Listen to part of a lecture in an advertising class.
Last class someone asked about green marketing.
Green marketing refers to companies promoting the product as environmentally friendly.
Companies often turn to advertising experts to help them do this.
Green marking seems recent, but advertising professionals grew interest in it several decades ago.
The seeds for green marking were probably planted in 1970, when the first Earth Day took place.
Rallies all over the United States were organized to protest environmental degradation.
Some 20 million demonstrators participated in that first Earth Day.
And it helped spark dozens of environmental laws.
The biggest was the Endangered Species Act of 1973, which protects imperiled animal species from extinction.
There was also passage of the Clean Water Act and the Clean Air Act was strengthened.
Earth day, environmental laws, environmental issues in the news, being green was entering the mainstream.
And businesses started saying, hey, we can get involved in this.
So in 1975, a major advertising trade group held its first workshop on ecological marketing.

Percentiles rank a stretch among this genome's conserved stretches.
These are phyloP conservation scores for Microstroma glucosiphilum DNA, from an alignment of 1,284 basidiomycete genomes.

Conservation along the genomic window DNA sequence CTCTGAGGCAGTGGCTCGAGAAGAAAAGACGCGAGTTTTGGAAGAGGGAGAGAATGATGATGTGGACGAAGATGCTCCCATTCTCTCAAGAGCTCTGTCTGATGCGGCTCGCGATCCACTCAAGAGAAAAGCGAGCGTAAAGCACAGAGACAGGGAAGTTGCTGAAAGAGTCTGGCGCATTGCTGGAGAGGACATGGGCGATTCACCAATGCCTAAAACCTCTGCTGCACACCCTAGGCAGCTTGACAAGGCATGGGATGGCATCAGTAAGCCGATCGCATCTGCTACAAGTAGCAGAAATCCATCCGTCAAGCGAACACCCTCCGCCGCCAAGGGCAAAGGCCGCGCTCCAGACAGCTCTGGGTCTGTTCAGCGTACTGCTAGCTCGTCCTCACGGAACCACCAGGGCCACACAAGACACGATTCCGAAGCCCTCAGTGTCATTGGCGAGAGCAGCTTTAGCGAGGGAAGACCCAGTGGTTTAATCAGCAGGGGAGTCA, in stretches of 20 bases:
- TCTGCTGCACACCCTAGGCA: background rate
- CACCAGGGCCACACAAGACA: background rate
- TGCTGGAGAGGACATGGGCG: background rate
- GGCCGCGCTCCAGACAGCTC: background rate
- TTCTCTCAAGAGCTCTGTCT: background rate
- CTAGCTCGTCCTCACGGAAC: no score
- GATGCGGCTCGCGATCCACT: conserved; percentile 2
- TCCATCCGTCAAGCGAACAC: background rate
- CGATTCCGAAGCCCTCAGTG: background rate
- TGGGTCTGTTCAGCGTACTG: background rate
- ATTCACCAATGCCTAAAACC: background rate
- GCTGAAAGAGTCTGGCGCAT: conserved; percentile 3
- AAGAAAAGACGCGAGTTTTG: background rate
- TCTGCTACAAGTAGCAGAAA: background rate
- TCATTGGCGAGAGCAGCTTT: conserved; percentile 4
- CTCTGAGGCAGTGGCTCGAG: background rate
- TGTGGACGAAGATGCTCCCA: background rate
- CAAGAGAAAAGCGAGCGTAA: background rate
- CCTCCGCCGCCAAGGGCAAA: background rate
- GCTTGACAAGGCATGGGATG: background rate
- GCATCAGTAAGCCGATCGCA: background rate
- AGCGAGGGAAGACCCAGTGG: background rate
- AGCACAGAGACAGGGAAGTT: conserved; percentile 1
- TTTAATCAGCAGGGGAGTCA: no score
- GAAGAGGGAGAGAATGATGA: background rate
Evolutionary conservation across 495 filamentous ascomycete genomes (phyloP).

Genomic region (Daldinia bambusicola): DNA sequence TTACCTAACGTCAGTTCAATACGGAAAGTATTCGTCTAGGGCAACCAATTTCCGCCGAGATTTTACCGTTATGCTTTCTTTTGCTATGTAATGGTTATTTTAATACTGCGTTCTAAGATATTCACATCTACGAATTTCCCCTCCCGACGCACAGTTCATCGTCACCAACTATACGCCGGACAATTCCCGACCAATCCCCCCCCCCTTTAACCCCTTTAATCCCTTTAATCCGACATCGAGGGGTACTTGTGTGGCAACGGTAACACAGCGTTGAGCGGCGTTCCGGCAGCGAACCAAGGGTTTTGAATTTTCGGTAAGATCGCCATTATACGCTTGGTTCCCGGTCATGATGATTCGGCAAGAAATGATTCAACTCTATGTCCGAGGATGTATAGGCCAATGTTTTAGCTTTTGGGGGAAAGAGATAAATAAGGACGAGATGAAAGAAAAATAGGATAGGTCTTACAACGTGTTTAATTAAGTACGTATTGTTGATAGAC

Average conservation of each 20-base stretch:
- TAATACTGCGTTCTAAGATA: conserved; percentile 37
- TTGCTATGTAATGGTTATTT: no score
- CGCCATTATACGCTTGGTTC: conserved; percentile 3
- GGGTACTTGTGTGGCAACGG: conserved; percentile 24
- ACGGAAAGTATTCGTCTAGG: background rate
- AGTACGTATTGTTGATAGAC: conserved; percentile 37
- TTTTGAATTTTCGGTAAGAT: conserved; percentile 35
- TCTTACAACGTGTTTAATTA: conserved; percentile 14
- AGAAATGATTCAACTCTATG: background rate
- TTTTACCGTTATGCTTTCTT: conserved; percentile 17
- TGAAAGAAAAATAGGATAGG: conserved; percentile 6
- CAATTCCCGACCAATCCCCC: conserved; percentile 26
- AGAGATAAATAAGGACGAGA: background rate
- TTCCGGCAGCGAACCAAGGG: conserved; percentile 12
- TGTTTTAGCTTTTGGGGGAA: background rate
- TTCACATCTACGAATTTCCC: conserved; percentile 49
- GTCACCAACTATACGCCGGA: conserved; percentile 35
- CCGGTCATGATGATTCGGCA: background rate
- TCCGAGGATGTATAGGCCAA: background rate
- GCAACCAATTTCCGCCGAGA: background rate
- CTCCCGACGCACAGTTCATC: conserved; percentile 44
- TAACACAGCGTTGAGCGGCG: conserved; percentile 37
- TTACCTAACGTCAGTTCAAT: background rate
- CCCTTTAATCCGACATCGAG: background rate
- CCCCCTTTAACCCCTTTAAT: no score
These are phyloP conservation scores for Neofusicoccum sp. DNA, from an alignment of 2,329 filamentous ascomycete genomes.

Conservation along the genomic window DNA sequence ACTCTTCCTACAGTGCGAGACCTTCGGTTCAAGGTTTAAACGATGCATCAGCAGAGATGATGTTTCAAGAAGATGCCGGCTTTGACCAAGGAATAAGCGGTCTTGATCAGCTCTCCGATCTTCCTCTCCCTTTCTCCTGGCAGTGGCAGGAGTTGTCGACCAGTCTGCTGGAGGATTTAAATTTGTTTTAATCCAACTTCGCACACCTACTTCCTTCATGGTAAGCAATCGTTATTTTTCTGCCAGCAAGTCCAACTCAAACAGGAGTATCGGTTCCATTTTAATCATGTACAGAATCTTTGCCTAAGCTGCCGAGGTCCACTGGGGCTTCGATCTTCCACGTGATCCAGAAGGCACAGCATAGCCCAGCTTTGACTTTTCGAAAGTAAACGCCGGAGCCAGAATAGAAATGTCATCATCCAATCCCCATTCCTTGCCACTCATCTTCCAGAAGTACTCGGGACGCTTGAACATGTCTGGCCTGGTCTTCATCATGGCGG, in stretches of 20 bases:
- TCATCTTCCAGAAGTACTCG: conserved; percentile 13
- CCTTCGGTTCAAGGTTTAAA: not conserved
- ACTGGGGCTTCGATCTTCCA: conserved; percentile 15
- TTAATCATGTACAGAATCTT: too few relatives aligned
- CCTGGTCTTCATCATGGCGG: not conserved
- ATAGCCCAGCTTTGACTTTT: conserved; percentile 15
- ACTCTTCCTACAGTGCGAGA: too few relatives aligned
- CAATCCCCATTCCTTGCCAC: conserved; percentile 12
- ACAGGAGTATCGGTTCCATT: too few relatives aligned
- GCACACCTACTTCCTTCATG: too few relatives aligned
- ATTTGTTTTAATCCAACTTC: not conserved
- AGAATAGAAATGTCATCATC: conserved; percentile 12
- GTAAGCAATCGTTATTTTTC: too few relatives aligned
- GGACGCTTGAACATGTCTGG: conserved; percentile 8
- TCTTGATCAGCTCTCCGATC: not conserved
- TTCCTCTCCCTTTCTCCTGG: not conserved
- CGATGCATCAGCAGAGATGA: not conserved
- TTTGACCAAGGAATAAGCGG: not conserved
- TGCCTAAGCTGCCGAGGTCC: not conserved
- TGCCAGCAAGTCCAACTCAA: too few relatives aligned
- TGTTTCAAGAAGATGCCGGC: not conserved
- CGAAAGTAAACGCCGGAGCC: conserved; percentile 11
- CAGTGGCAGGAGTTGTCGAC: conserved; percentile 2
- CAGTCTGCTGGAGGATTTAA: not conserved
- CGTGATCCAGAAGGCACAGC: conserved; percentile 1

A few years later, we began seeing ads tapping into people's environmental concerns.
But as some green marketers learned the hard way, green marketing must still involve all the same principles of a traditional marketing campaign.
Your ad must attract attention, stimulate consumer's interest, create a desire for your product, and motivate people to take action, to buy your product.
So let me tell you about one green marketing campaign that failed at first and explain why.
It was for a compact fluorescent light bulb.
We'll call it "the eco-light".
It was first introduced, I believe, in the late 90s. It cost far more than a regular incandescent bulb.